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Published 17 October 2022

What is Security on a Loan?

Providing security for a loan means you put forward an asset, such as your home, as collateral against the loan that you need. As lenders feel they are taking on less risk with loan security in place, secured loans often have lower interest rates than loans with no security attached.

When you provide security for a loan, you put forward an asset to the lender that might mean you find it easier and less expensive to borrow than if you don’t offer this collateral. The downside is the risk that you could lose the asset you use as security to the lender if you fail to keep with your repayments.

Read on to learn more about loan security, including what lenders might accept as security on a loan, and the other pros and cons of providing loan security.

What is meant by security on a loan?

In relation to loans, security is an asset that a borrower promises to a lender if a loan goes unpaid. Putting an asset forward as security in this way can often make it easier to get accepted for a loan. The interest rates on these secured loans are also usually lower than on loans taken out without providing security, which are known as unsecured loans.

This is because having security against a loan reassures lenders that there is less risk of them losing out financially if the loan isn’t paid back. Security on a loan is sometimes also referred to as collateral.

» MORE: What is a secured loan?

What can be used as loan security?

Your home, vehicle or another asset of value, such as jewellery, could all possibly be used as security against a loan.

Property is the asset that is most commonly used as loan security.

If you still have a mortgage and don’t own your home outright, you might be able to use the equity that you have in your property as security for a homeowner loan – these are sometimes referred to as second charge mortgages.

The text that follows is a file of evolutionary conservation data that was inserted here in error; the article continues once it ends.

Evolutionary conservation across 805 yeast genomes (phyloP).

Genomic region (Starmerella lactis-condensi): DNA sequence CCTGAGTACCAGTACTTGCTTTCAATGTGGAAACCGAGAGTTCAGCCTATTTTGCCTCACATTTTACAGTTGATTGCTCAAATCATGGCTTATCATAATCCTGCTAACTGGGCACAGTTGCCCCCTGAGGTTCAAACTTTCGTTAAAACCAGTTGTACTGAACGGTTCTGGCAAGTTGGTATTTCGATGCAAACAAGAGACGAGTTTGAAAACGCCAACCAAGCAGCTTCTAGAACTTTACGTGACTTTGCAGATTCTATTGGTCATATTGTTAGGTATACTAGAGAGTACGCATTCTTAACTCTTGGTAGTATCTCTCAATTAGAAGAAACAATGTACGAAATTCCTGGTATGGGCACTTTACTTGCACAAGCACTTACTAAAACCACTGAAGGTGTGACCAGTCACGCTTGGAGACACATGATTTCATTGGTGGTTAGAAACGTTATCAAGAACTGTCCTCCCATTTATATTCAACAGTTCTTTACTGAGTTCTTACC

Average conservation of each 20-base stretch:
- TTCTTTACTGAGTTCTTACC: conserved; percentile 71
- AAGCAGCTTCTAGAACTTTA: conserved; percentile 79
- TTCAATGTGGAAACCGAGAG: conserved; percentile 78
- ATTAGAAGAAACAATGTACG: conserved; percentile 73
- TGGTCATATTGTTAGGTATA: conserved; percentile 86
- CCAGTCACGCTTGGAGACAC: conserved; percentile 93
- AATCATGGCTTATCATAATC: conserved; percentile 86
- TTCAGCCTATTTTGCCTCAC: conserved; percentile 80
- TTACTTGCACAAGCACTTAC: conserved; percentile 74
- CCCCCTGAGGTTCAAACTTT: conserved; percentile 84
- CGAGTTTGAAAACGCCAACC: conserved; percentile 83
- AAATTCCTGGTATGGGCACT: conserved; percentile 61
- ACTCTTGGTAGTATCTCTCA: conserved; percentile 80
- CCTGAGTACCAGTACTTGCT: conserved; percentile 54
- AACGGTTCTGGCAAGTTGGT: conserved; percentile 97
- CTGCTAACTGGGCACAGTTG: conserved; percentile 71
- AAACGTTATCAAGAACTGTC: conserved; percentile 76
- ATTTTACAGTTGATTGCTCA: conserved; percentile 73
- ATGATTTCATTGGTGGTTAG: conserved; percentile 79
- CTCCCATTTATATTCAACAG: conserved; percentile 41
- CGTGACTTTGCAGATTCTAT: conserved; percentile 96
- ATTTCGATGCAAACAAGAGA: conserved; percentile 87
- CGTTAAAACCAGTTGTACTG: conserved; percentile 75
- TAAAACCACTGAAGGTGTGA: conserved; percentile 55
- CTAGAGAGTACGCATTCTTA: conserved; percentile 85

Alternatively, if you have no outstanding mortgage, you might be able to get a first charge mortgage – this is just another name for the standard mortgage you get when buying a home. Property also acts as security for a bridging loan.

Aside from property, some forms of car finance, such as hire purchase, allow you to use the vehicle that you’re buying as security against the loan you take. While usually an expensive way to borrow it might also be possible to use your car to secure a logbook loan.

Alternatively, if you visit a pawnbroker, you may be able to put forward items of value, such as jewellery or an antique, as security against a loan. Again, however, this can be a relatively expensive form of borrowing.

What about security for business loans?

For businesses that need to borrow, there is usually a much wider range of assets that lenders will accept as security for a loan.

These tend to include so-called hard or tangible assets owned by the business, such as property, machinery, equipment, vehicles, stock or money owed to the business. And they might also include what are known as soft or intangible assets, such as licences, trademarks, patents, copyrights and intellectual property.

If you’re a business owner, lenders might also be willing to consider your own personal assets, such as your home or car, as part of security for a business loan.

Advantages of providing security on a loan

There are a number of potential benefits of providing security for a loan, including:

Potential drawbacks of having security for a loan

On the other hand, there are some potential downsides to putting up security on a loan, including:

» MORE: The differences between secured and unsecured loans

What if you don’t have security for a loan?

If you need to borrow, but can’t or don’t want to provide security in order to get a loan, you might want to consider an unsecured loan.

These loans don’t require collateral, so your home or any other asset you might put forward with a secured loan won’t be directly at risk if you fail to keep up with your repayments. Whether you’re eligible for an unsecured loan largely depends on your credit score and financial situation. Keep in mind that interest rates on loans that are unsecured tend to be higher to reflect the greater risk being taken on by lenders.

Guarantor loans

If you can’t or don’t want to use an asset as security for a loan, and are struggling to get an unsecured loan, you could consider a guarantor loan as an alternative.

With this type of loan, you’ll need a family member or friend to act as a guarantor and be willing to step in and pay back your loan if you don’t.

WARNING: Think carefully before securing other debts against your home. Your home may be repossessed if you do not keep up repayments on a loan or any other debt secured on it.

Image source: Getty Images

About the Author

Tim Leonard

Tim is a writer and spokesperson at NerdWallet who has over 20 years’ experience writing about almost all aspects of personal finance. During his career at Moneyfacts, Virgin Money and…

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